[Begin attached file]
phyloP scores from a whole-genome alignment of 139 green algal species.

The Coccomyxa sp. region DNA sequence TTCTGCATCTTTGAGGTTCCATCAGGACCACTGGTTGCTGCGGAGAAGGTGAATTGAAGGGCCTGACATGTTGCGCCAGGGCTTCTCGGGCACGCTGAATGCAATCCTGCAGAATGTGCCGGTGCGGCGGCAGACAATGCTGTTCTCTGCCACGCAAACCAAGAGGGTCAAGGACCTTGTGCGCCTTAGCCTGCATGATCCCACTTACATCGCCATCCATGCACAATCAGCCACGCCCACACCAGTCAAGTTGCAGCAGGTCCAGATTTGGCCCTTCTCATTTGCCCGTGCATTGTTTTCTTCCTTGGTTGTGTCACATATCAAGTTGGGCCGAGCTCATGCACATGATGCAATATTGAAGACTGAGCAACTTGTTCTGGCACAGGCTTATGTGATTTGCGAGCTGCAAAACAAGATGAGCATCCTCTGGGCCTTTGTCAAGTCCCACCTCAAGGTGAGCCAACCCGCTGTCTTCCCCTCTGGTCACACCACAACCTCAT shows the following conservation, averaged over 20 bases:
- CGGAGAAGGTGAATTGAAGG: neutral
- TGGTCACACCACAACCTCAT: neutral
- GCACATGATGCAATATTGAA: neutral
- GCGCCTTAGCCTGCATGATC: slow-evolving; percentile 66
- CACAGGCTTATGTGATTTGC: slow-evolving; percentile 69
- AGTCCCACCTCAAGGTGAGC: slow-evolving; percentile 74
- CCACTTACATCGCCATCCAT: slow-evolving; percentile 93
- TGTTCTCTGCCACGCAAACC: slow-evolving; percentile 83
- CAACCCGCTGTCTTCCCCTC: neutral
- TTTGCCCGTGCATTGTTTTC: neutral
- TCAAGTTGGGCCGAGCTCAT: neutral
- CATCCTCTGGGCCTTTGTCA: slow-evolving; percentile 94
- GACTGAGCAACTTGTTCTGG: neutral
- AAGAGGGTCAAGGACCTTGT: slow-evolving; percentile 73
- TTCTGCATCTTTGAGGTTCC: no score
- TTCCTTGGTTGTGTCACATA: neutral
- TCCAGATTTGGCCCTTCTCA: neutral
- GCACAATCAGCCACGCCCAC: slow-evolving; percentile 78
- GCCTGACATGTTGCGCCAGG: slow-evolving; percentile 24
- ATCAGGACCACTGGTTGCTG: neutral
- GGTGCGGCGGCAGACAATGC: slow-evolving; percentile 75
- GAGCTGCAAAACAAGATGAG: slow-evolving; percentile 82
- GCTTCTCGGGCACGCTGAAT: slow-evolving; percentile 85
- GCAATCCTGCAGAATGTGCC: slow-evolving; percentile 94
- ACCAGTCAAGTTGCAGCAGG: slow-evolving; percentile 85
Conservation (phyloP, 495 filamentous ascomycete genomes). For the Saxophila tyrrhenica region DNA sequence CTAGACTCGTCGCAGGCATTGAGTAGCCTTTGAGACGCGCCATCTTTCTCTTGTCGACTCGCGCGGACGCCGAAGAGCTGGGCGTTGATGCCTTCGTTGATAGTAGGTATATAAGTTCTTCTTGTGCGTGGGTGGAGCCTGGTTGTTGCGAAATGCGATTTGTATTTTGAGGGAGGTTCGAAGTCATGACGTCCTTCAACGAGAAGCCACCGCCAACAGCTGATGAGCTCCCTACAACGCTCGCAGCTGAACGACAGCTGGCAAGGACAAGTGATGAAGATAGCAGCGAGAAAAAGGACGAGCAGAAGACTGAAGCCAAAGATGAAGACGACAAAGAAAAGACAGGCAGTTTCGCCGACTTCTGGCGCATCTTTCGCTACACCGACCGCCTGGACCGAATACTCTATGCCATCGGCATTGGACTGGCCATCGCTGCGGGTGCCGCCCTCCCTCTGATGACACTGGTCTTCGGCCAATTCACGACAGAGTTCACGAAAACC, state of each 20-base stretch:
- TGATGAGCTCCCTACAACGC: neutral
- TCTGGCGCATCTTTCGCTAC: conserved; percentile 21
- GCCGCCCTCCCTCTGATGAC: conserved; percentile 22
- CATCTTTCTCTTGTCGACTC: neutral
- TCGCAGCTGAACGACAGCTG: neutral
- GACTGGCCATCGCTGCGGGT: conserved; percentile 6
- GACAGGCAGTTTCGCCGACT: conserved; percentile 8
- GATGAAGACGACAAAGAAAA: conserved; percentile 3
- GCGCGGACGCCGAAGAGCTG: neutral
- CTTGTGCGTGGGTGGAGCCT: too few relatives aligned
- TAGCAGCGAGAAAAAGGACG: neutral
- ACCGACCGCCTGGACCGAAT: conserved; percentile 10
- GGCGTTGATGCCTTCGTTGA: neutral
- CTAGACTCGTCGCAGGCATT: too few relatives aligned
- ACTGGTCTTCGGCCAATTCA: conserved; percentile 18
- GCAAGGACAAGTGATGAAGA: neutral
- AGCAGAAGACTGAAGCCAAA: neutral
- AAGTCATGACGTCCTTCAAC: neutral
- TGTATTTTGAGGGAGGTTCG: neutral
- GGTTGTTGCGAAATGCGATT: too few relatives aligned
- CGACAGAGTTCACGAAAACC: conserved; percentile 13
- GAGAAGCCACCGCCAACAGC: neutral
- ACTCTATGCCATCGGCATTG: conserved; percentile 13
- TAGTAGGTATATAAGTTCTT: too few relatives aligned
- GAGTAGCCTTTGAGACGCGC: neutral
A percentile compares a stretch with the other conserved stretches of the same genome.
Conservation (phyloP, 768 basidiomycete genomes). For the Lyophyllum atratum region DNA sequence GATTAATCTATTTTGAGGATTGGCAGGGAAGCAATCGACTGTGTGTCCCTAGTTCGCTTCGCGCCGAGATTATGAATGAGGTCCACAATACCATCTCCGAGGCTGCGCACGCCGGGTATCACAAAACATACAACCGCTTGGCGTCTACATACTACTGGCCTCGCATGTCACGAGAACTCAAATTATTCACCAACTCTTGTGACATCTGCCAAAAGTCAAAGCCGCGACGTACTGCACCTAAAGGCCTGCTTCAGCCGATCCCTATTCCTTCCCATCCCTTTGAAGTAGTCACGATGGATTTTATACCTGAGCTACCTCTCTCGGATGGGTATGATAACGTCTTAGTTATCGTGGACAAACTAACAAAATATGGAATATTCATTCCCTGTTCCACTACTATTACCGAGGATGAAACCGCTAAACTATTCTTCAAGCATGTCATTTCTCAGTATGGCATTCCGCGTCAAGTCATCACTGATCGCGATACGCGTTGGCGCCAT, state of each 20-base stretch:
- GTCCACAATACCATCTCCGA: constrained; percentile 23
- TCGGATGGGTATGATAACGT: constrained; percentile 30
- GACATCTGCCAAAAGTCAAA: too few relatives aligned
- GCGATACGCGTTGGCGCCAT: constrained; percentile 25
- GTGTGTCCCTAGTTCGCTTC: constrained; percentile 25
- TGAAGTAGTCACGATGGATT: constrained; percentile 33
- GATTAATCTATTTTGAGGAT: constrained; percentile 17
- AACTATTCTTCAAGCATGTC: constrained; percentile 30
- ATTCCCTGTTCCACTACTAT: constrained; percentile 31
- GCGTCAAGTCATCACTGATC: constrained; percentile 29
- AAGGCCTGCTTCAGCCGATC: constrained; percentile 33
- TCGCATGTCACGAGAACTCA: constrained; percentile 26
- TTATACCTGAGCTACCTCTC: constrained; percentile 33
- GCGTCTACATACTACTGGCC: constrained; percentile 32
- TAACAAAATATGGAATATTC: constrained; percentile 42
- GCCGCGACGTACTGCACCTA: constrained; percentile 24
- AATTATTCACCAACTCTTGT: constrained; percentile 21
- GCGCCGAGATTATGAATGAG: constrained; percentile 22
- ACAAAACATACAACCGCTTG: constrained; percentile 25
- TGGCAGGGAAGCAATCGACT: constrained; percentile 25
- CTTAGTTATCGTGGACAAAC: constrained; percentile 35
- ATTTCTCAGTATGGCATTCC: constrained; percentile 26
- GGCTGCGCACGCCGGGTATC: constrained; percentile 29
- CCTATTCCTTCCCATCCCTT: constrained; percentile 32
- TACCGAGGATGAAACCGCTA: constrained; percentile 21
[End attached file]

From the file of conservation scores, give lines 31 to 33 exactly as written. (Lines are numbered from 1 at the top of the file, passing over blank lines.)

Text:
- GCCGCCCTCCCTCTGATGAC: conserved; percentile 22
- CATCTTTCTCTTGTCGACTC: neutral
- TCGCAGCTGAACGACAGCTG: neutral